• Serial number

  • Unique identification number

  • Description of action items

  • Priority level

  • Assignee's names

  • Assigner's name

  • Date assigned

  • Due date

  • Current status

  • Related documents

  • Relevant notes

Related: How To Take Meeting Minutes: A Complete Guide With Examples

Mark important deadlines and dates

Deadlines and due dates can be especially important for tracking action items. Make an effort to mark deadlines, completion dates and overdue tasks regularly. As deadlines change, update your template and inform your team about each new deadline. 

Related: How To Create a Project Management Calendar in 5 Steps

Encourage collaboration 

Some actions may require work from more than one meeting participant. Create a continuous flow of actions by asking one team member to update the other member when their part of the work is complete. This can increase team efficiency and communication, allowing for faster task completion. 

Related: 13 Helpful Team Collaboration Strategies for the Workplace

Highlight action items

Meeting notes and action item templates can contain a lot of different information. Highlighting certain items can help make your template easier to understand, allowing team members to identify the tasks that need completing quickly. It can also help you save time by making it easier for you to locate certain items and determine what still needs accomplishing. 

Related: How To Write an Action Plan (With Template and Example)

Benefits of using an action items template

There are multiple benefits of using a template to complete tasks after a meeting. An action items template can help you ensure that your team completes each requirement on time. Some additional benefits that a template offers include:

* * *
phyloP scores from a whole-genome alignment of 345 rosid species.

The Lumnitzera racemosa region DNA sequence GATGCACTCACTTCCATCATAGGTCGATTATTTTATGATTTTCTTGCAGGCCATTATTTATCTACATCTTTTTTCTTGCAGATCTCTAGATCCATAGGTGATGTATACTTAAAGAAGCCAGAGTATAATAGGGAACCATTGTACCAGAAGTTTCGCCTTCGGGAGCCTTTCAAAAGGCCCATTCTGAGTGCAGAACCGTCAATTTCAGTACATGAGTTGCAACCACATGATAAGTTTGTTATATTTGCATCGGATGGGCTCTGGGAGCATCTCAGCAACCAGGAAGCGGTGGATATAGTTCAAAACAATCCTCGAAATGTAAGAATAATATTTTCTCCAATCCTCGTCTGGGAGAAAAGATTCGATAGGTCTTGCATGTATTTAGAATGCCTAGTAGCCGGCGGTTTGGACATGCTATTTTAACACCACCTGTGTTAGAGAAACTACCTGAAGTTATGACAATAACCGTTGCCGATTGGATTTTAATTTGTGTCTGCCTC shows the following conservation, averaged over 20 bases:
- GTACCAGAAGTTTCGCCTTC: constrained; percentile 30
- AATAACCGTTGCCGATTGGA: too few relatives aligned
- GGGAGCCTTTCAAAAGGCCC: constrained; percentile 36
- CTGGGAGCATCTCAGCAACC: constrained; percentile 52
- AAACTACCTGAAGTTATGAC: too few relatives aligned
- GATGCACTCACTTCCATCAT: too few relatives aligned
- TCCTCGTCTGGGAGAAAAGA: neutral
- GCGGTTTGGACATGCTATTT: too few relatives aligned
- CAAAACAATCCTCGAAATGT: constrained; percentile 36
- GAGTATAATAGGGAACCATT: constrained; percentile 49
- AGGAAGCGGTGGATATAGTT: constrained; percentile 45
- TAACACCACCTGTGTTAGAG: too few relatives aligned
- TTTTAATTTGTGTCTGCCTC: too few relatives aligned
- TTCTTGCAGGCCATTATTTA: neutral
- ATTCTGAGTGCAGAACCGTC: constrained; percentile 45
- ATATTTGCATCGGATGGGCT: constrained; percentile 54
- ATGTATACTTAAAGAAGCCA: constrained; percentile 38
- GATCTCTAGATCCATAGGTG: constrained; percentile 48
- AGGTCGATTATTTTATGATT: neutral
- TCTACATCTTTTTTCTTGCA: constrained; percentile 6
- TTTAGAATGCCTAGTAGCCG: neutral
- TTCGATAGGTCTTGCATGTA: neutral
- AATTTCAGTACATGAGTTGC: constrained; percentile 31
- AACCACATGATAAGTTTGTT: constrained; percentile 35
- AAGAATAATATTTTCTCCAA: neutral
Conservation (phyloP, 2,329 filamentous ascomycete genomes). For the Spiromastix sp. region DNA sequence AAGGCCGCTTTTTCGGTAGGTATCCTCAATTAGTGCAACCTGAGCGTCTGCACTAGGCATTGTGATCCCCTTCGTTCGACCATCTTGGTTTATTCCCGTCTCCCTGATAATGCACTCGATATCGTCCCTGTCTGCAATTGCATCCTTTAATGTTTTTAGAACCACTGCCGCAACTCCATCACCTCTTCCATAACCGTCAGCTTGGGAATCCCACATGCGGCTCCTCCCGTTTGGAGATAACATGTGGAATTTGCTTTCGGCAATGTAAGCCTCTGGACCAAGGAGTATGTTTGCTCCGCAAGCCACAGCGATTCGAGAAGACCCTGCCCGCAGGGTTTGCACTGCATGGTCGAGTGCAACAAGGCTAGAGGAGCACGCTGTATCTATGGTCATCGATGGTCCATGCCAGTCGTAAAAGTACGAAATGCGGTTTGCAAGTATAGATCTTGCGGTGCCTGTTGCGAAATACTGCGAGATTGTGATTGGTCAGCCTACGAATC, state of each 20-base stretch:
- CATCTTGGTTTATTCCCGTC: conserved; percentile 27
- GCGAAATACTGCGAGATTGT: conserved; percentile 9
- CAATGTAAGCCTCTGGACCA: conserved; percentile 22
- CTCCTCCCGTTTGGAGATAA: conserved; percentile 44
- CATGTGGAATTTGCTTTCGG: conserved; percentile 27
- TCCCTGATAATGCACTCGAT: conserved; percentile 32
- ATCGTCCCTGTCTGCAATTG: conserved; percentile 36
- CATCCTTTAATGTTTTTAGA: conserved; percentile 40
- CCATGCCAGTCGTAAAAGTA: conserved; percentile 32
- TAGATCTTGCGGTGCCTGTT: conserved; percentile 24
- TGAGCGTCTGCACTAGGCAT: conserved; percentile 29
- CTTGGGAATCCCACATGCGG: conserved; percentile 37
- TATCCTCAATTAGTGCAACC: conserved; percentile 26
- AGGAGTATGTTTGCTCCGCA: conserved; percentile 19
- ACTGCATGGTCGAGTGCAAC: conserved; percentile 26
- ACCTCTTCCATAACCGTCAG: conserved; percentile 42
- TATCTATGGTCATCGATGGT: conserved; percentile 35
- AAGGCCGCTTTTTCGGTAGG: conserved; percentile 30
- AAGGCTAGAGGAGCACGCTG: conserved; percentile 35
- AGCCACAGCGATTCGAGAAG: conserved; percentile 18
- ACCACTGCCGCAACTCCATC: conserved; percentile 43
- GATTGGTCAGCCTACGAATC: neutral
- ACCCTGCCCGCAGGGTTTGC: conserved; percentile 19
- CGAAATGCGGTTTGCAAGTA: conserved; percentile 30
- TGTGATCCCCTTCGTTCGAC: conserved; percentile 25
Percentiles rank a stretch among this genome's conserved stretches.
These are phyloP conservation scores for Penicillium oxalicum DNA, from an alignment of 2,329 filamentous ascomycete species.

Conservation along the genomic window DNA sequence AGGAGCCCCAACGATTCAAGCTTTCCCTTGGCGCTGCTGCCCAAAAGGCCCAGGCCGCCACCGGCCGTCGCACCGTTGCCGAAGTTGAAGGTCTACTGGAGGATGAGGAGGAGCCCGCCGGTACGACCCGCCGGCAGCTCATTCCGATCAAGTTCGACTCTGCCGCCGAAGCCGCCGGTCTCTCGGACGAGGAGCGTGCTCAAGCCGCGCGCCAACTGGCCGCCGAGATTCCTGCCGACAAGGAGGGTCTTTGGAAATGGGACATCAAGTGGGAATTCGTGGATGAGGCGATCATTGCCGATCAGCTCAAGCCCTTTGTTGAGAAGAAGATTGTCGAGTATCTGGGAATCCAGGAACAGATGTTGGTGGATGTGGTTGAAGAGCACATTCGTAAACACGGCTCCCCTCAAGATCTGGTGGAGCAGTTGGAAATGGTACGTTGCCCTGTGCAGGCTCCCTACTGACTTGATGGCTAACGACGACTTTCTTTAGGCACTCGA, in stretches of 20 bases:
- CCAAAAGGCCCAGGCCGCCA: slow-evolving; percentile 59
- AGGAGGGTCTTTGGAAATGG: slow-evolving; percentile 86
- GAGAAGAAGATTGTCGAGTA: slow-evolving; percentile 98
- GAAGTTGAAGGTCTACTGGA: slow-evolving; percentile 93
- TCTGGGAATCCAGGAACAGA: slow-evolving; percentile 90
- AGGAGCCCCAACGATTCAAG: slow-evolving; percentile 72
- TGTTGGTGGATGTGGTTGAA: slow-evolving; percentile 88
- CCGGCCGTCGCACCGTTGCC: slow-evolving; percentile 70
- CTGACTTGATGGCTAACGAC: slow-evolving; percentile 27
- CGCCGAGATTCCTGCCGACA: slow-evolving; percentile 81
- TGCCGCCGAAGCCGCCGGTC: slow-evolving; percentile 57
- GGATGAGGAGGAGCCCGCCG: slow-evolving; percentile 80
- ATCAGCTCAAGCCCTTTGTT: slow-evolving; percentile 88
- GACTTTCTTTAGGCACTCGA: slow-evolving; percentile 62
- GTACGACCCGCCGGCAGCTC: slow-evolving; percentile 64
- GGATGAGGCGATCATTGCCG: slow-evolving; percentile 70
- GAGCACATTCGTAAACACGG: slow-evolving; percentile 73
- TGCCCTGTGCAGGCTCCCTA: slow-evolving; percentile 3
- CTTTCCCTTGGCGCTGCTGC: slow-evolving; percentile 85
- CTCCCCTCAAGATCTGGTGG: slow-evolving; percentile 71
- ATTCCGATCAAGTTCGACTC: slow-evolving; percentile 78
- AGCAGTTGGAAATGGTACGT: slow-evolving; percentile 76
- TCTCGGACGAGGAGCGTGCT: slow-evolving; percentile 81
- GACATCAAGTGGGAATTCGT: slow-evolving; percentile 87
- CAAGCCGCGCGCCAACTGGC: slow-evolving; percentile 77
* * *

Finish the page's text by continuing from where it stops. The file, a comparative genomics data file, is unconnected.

• Enhanced performance tracking: An action items template can help you determine who's responsible for which item and allow you to evaluate their progress more easily.

  • Improved project management: This template can also make it easier for you to manage project resources and teams, allowing you to improve the quality of individual action items and better mitigate risks. 

  • Increased data collection potential: You can also use the template to collect a variety of useful project data, allowing you to create more comprehensive project checklists and determine which additional items to add to the template. 

Example of an action items template 

Action item templates are typically more detailed versions of a meeting checklist. The style and format you use for your template may vary depending on several factors, including the requirements of your project. Here's an example template that may help you in creating your own:

Action item

Description

Assigned to

Priority

Due date

Status

Notes

Build new website

Design a new website for the newest client

Marketing manager

High

Dec. 2

In progress

Met with the client to discuss the initial design

Arrange meetings with sales leads

Call three to five leads and arrange a meeting

Sales team

High

Dec. 10

In progress

One meeting arranged with Sarbroke Incorporated, other leads awaiting approval

Collect data from clients

Create and send a survey to current clients and design a data analysis report

Marketing research team

Low

Jan. 1

On hold

Completed survey, awaiting approval from marketing director

Please note that the company mentioned in this article is not affiliated with Indeed.